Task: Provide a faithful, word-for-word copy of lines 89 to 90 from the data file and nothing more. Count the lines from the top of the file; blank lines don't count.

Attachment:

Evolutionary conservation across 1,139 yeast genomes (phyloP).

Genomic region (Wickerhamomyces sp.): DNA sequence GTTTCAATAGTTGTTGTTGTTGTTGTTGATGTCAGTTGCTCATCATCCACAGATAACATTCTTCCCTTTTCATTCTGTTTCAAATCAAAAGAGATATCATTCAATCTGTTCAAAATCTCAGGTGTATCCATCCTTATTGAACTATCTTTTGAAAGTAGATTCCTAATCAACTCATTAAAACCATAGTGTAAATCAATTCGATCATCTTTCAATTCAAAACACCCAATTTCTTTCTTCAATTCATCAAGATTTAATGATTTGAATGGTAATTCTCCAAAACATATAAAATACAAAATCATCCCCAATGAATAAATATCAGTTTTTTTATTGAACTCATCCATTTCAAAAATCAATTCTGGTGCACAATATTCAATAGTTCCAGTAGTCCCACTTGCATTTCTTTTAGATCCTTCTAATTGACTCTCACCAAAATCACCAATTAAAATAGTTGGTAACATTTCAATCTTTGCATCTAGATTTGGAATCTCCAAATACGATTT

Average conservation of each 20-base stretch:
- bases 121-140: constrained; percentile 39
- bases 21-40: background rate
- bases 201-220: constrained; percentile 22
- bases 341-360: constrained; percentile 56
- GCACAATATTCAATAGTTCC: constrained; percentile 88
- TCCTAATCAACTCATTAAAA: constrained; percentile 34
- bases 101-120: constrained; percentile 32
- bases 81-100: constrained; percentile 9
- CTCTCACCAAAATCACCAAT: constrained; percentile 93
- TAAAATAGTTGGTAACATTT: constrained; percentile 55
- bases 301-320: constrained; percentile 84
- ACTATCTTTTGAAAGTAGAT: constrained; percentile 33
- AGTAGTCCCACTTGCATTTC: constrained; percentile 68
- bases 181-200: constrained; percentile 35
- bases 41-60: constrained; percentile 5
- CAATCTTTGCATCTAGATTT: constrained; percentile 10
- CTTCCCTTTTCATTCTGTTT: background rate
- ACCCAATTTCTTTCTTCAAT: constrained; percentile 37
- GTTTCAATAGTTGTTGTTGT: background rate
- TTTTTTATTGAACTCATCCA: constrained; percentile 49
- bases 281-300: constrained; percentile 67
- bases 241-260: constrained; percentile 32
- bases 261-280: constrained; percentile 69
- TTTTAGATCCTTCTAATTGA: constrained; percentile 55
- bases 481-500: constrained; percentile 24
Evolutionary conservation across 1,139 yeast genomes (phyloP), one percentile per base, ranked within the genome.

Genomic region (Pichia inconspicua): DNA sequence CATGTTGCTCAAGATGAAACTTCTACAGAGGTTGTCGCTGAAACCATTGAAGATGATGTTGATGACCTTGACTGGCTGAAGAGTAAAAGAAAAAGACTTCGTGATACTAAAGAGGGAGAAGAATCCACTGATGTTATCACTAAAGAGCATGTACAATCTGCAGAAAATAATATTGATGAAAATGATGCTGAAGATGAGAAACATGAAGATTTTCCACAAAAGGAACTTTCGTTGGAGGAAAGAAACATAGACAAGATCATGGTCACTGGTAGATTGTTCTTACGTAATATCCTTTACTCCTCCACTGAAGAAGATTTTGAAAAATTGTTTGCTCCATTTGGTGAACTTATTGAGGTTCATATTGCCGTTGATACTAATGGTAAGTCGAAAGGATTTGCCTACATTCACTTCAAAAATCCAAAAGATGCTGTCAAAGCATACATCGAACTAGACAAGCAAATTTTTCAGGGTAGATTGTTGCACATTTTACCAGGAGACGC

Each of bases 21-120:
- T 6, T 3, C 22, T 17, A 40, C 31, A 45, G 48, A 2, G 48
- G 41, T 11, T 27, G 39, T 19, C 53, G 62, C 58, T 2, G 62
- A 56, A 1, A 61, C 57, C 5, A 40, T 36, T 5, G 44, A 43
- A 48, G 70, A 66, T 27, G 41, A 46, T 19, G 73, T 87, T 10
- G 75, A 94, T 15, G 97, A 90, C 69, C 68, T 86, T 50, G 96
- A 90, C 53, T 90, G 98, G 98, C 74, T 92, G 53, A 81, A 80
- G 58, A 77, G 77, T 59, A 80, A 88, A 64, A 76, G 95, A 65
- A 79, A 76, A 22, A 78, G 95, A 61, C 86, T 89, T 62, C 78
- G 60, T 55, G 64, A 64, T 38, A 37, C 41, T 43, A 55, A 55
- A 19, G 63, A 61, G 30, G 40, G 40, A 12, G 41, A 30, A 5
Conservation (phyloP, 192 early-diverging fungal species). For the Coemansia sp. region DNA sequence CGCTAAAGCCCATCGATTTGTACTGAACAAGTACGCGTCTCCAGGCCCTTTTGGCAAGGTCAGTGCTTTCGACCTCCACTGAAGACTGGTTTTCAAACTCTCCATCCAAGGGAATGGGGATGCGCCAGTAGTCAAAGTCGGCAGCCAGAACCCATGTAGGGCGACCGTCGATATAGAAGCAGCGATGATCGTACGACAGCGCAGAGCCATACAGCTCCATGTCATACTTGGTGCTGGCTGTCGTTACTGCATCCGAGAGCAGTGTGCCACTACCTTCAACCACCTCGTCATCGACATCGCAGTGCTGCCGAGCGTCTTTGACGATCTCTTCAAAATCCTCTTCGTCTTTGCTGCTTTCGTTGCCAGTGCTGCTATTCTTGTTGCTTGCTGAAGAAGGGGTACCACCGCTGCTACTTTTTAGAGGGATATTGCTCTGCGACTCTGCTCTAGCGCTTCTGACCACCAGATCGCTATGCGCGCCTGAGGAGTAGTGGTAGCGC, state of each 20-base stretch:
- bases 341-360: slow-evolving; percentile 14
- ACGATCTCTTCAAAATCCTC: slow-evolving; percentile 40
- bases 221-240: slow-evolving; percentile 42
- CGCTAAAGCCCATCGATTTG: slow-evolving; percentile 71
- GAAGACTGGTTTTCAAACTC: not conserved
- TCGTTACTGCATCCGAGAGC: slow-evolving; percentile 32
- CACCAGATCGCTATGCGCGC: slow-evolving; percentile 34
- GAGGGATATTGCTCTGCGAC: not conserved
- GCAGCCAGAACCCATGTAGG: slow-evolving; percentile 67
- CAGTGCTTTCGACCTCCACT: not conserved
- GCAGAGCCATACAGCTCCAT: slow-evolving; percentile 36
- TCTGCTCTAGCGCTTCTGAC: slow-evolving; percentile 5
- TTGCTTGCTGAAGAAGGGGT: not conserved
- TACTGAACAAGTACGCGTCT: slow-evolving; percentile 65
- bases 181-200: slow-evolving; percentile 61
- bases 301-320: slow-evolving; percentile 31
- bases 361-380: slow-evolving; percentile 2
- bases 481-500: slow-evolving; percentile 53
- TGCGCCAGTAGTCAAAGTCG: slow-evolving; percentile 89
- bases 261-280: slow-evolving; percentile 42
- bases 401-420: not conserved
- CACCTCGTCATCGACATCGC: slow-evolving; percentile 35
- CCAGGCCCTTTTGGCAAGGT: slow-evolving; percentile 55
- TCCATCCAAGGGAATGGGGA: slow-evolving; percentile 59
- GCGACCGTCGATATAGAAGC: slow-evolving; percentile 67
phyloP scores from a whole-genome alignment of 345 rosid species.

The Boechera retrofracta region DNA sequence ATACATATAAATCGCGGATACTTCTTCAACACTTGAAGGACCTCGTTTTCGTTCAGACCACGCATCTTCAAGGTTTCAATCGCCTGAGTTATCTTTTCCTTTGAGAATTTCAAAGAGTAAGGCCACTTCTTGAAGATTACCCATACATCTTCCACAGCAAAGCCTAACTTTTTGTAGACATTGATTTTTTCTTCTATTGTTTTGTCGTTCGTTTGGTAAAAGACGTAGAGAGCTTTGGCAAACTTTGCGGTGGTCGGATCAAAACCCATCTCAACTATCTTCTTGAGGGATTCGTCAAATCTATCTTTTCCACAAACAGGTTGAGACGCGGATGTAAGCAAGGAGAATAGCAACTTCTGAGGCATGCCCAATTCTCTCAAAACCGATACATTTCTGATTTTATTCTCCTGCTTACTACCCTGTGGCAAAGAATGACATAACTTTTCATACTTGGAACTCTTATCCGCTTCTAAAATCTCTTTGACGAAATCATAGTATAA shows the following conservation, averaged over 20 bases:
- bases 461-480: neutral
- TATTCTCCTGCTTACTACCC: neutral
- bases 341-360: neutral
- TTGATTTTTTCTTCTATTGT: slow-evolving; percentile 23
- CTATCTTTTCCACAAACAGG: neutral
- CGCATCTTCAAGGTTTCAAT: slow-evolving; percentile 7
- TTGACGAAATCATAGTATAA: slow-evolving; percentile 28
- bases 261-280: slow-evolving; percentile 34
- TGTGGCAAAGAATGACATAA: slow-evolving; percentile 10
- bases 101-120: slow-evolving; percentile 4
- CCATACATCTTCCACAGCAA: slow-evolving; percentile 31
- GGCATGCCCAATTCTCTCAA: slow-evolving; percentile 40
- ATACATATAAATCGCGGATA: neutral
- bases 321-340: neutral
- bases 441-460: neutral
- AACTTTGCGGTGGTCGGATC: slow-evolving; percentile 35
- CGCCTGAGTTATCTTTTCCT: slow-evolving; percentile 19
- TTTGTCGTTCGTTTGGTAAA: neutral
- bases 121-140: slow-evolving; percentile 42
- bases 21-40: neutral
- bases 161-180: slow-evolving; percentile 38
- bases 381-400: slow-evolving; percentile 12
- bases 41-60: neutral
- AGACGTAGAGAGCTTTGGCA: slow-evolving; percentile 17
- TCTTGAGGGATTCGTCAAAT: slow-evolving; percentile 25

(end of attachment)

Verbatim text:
- bases 21-40: neutral
- bases 161-180: slow-evolving; percentile 38